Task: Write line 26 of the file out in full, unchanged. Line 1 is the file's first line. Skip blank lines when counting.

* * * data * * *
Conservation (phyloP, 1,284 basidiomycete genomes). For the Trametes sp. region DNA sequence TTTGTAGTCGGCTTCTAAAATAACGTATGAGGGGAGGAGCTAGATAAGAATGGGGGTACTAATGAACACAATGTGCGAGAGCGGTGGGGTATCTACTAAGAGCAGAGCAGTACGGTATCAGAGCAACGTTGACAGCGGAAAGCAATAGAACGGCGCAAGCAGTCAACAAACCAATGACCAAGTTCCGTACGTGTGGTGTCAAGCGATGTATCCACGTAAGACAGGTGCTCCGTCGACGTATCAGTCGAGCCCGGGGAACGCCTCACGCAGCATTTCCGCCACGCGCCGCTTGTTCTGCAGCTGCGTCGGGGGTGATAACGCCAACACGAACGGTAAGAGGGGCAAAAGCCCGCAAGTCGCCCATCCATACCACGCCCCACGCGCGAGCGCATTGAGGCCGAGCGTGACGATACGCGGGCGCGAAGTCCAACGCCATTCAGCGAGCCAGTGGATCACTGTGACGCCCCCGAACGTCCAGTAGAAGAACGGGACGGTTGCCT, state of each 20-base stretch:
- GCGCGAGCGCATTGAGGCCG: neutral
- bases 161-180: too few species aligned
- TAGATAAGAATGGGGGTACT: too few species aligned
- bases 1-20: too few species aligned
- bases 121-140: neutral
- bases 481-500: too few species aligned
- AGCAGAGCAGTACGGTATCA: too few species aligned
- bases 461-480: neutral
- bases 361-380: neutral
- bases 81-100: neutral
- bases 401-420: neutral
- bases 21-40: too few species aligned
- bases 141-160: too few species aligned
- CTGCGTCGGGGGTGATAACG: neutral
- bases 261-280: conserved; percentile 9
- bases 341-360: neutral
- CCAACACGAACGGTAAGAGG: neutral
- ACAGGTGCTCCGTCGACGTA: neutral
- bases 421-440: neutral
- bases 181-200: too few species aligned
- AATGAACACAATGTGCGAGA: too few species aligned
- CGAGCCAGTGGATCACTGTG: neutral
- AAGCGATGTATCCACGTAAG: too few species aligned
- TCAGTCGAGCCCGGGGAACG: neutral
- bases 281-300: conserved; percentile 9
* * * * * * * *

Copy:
- bases 281-300: conserved; percentile 9